a) Determination of raw material-induced emissions
High temperatures are required for the production of cement clinker. This involves the burning of fossil and alternative fuels in the main and, if applicable, the secondary firing system of the kiln plant. Various airborne pollutants, for which emission limits have to be met, are formed in this process. Certain airborne pollutants do not however only occur within the combus-tion process, they may also be released during heating of the raw meal in the preheater. This applies for instance to the ex-haust gas components SO2, NH3, CO, total carbon and also mercury.
The authorities concerned can make exceptions from the relevant emission limits for those exhaust gas components which primarily originate from the raw material ("raw material-induced emissions"), as these depend on the raw material available at the site and are thus unavoidable. Owners generally have to provide information on the level of raw material-induced emissions when applying for such exceptions.
Samples of the naturally occurring raw materials are analysed at the VDZ laboratories to determine the level of raw material-induced emissions. Following appropriate treatment, the samples are heated under controlled conditions in a laboratory kiln ("gas liberation apparatus") in a raw gas-like atmosphere and the airborne pollutants released in the process are measured either continuously or intermittently. The level of the raw material-induced emissions can be established from these results and further necessary data from the rotary kiln plant of the cement works.
b) Analysis of aqueous solutions for organic and inorganic substances
Today we make use of a wide range of methods offering excellent verification for the analysis of organic and inorganic substances in aqueous solutions. Following appropriate sample preparation, we employ a combination of gas chromatography and mass spectrometry (GC-MS) to determine organic substances such as polycyclic aromatic hydrocarbons (PAH) or highly volatile aromatic hydrocarbons (BTEX). Trace elements – from antimony to zinc – are usually determined using the extremely high-performance inductively coupled plasma mass spectrometry (ICP-MS) method. For mercury we continue to apply the reliable atomic absorption spectrometry (AAS) process. Calcium, sodium, potassium and the common anions chloride, sulphate and fluoride are quantified by means of ion chromatography (IC).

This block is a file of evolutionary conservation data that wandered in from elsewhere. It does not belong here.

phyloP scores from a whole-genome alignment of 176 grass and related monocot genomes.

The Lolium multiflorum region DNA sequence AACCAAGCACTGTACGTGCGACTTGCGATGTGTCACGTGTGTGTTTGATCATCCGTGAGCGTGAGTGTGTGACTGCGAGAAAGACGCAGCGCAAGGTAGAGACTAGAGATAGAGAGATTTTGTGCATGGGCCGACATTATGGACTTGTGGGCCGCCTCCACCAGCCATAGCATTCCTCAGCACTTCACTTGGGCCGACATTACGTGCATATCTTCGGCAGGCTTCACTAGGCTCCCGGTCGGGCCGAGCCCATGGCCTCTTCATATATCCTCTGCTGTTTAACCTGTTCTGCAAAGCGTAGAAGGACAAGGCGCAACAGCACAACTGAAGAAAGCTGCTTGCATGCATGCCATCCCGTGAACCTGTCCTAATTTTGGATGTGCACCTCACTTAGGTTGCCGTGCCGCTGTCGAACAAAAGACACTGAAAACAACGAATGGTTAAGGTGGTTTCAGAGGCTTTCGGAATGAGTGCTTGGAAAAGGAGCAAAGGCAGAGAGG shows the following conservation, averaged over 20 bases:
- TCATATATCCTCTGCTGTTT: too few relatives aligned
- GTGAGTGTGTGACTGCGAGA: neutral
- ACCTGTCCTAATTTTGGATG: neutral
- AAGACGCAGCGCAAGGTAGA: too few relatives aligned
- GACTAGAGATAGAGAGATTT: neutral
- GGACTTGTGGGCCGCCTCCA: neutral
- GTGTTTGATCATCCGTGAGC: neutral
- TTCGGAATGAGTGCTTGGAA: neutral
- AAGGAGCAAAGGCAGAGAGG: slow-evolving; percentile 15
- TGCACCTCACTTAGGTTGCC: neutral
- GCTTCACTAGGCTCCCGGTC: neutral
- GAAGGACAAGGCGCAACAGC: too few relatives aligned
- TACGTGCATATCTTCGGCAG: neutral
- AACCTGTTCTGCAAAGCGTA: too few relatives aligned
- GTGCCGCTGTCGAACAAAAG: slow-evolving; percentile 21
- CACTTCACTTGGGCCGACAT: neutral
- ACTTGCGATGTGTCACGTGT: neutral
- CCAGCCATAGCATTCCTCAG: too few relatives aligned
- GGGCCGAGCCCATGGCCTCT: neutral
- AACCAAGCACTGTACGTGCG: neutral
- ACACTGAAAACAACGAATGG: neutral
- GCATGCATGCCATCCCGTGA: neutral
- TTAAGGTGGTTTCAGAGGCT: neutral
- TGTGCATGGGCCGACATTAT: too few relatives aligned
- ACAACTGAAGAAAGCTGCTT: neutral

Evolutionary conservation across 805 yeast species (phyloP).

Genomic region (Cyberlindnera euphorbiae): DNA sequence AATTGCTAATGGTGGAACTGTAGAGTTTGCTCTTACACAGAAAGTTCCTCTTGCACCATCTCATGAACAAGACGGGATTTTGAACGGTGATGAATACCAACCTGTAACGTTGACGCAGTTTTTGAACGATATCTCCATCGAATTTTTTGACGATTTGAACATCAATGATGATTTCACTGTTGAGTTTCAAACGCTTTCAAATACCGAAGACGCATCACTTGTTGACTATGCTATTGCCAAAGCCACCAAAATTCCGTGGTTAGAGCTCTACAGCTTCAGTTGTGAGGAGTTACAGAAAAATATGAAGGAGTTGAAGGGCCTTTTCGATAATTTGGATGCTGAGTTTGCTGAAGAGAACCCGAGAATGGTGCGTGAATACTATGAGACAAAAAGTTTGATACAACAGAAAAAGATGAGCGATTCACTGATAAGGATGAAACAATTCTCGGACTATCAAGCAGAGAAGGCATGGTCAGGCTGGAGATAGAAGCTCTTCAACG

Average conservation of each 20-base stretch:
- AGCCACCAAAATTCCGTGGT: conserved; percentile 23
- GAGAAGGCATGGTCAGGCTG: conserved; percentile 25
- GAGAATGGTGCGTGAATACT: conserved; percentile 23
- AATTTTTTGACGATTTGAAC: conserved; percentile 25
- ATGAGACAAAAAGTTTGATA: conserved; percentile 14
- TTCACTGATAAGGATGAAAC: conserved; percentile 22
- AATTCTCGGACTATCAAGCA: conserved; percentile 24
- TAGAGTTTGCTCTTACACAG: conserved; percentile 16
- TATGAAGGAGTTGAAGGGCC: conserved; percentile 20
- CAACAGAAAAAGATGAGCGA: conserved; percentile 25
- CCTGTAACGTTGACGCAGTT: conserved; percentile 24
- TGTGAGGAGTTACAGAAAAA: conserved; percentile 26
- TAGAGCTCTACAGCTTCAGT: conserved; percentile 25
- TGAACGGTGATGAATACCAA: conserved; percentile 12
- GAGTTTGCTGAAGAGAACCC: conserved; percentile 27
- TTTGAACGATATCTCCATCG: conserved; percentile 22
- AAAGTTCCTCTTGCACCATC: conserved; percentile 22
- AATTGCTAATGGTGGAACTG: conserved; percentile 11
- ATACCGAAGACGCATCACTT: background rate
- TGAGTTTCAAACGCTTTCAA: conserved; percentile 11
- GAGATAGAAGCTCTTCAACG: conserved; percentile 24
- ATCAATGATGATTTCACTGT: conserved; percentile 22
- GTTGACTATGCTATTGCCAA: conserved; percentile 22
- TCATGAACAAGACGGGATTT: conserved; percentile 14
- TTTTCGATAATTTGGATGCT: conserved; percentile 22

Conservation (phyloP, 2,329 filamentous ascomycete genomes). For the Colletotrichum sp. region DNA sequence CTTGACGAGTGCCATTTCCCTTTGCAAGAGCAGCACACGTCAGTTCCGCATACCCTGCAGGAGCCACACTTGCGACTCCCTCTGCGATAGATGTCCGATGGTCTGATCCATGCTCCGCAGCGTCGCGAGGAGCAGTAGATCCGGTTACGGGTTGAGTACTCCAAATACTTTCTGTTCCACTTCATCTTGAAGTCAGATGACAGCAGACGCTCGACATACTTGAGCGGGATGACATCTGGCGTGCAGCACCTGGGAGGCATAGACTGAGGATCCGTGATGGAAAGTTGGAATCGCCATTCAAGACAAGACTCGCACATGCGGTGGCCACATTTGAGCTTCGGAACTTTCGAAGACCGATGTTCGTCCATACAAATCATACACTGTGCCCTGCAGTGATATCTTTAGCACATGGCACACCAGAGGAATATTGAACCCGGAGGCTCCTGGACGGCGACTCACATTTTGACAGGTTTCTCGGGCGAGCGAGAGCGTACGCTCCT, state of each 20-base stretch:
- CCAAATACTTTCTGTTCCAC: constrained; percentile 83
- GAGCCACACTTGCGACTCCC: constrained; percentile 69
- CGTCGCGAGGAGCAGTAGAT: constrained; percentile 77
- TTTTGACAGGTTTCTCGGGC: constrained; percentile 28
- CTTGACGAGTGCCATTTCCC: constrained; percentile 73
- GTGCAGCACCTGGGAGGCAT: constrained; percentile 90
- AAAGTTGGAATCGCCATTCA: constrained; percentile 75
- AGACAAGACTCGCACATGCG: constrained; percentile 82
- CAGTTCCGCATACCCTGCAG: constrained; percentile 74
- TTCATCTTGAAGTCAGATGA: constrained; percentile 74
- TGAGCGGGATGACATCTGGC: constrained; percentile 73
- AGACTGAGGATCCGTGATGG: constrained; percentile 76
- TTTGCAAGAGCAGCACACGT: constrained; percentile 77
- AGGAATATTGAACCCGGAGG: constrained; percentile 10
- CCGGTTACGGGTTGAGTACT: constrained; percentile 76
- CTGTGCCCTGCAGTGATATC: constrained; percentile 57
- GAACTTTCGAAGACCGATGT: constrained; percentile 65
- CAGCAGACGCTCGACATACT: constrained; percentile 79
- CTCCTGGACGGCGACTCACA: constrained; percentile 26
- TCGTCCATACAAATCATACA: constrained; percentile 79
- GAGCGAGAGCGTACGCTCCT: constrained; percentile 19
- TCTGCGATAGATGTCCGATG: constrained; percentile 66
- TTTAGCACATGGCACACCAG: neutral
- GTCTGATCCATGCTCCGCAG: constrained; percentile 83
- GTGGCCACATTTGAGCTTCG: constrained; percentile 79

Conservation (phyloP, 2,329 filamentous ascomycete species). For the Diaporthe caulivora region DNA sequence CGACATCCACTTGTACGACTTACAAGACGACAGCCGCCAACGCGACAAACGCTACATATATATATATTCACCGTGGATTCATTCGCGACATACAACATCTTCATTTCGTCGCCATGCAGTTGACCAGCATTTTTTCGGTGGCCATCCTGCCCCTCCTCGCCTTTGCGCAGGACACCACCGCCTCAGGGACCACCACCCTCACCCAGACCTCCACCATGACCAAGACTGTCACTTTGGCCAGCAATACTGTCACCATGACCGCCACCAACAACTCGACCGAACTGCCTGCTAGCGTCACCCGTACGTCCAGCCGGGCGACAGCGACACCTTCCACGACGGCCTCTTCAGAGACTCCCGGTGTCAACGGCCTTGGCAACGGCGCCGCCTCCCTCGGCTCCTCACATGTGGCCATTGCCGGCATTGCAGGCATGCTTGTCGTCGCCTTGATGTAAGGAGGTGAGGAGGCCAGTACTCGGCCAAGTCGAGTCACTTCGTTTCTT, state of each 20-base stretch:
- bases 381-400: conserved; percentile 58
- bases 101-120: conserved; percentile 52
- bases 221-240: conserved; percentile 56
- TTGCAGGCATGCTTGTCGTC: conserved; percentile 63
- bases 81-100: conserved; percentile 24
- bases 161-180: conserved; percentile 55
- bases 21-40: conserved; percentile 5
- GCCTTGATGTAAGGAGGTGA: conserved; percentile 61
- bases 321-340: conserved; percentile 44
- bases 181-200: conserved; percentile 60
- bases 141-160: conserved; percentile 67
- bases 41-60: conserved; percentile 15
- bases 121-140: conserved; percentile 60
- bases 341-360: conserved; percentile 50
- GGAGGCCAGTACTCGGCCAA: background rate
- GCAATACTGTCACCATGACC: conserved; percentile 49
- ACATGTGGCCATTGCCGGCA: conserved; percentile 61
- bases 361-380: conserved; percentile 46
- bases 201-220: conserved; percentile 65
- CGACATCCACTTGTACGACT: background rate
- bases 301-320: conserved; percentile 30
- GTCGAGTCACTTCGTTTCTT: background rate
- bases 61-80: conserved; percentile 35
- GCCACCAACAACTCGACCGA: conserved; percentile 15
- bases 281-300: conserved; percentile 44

c) Release of trace elements from solids
The regulations set down in the applicable European and domestic legislation must be observed with regard to the trading and use of construction products. The environmental compatibility and safety of the construction products used must be guaranteed, particularly in the case of building work in ground-water and soil as well as in the drinking water sector. On account of their favourable properties (great durability and impermeability, low substance emissions), use is often made of cement-bound construction products in hygienically sensitive areas as well.
Leaching tests can be employed to verify the environmental compatibility of construction products. These determine whether the substances emerging from the construction products satisfy the stipulated requirements. VDZ has many years of experience in the assessment of the environmental compatibility of cement-bound construction products and has already conducted a number of projects aimed at further enhancing existing analytical methods at its research institute. Right from the product development stage we can advise our customers on the topic of environmental compatibility and perform extensive testing and trials for the assessment of environmental compatibility.